By Michelle Smith-Exclusive to Tungsten Investing News If you have a tungsten carbide ring, you may own stolen goods. This is not to say you didn't pay the asking price, but, there is a real possibility that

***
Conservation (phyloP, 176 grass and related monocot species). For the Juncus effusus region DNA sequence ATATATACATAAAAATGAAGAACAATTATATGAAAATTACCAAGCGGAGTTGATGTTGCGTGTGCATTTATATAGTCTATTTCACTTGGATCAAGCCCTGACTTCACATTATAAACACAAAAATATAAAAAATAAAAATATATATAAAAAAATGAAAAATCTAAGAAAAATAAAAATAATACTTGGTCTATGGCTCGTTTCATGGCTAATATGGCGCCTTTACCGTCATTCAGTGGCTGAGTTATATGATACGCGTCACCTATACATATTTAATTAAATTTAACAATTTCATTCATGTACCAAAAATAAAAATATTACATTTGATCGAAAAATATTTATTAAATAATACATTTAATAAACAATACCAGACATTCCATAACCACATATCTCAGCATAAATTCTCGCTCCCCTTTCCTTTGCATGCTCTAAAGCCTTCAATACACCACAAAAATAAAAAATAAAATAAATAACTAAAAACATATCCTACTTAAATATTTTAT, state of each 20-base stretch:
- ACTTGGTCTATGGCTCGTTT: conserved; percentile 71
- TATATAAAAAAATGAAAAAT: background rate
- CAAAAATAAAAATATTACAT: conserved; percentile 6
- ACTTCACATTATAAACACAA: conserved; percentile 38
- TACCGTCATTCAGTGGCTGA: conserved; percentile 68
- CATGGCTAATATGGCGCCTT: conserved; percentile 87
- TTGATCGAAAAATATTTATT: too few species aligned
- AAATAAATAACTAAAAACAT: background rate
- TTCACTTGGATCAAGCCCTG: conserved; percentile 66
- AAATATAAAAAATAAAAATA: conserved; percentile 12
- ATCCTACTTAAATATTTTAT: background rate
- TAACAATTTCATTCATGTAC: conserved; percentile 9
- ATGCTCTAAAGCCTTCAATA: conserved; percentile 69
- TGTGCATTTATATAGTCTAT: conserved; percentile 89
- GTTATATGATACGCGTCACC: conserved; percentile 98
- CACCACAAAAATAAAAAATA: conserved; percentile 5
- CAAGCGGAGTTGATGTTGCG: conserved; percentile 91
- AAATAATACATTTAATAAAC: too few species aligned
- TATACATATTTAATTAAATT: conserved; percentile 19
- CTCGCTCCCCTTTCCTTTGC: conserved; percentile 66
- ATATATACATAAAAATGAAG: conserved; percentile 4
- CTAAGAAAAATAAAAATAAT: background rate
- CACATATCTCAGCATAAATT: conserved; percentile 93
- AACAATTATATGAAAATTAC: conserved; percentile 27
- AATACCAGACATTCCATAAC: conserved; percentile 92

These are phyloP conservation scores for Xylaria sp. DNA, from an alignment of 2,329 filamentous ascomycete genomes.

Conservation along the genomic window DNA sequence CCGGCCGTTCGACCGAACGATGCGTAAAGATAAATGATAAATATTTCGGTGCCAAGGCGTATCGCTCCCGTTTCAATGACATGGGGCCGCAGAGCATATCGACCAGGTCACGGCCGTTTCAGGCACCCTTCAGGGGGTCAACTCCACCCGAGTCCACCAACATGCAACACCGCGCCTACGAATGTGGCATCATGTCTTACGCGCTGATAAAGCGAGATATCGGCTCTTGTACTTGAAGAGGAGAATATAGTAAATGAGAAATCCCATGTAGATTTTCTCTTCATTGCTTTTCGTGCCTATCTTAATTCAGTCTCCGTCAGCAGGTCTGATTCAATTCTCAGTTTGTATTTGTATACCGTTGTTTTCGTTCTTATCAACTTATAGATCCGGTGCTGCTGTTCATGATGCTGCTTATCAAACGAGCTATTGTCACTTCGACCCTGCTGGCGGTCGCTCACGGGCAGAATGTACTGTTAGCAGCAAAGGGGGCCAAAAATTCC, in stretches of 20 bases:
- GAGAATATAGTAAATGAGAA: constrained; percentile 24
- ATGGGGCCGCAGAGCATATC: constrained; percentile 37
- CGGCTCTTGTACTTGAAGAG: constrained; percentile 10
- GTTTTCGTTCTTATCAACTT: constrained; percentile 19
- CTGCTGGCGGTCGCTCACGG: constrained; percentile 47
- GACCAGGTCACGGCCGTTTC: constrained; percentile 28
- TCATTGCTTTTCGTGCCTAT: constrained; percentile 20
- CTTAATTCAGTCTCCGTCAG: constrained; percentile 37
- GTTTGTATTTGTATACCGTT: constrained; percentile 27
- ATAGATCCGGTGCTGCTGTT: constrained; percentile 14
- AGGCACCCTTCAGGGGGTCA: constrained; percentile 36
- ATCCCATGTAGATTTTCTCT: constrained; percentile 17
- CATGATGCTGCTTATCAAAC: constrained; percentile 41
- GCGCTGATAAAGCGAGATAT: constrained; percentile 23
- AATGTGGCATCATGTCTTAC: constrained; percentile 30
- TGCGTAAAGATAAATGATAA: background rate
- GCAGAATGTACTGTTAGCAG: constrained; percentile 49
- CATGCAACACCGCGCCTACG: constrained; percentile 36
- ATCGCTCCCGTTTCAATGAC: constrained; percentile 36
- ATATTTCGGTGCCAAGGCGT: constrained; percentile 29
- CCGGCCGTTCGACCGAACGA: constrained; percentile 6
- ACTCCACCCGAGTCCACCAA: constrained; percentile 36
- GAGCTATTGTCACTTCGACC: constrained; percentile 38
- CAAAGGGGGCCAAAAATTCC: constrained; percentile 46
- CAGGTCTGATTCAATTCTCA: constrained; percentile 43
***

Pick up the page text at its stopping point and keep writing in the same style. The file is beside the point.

whoever sold the ring didn't pay dues to Trent West. There is an even greater chance that whoever made the ring did so using West's designs. Mr. West holds nine patents for tungsten carbide rings and his lawyer, Edward King of King & Kelleher, LLP, says there's another in the works that could be issued any day now. It may seem shocking that someone could patent an idea as ancient and common as a ring. Mr. West did so because he invented a method of converting one of the hardest metals into shiny bands of jewelry, something he insisted had never been done. “There were absolutely no tungsten carbide rings before I made them,” he declared, “unless it was something made for an industrial purpose." The idea was born when West, already a jeweler, saw a watch made of tungsten carbide. He identified an opportunity in the market and acted on it. West trademarked two brands, TREW TUNGSTEN ® and PERMANENTLY POLISHED ® and was very successful in selling his rings. But these days, instead of being busy with production and expansion, he is largely focused on lawsuits against those who infringe upon his patents. King said there are other methods of making this jewelry (besides those developed by West), but they're expensive. Trent patented the only commercially viable way of making tungsten carbide rings. Given that fact, West and his lawyer believe that everything currently on the market infringes one or more of West's ring patents, which cover technical details spanning from tungsten carbide content to the insertion of stones and softer metals.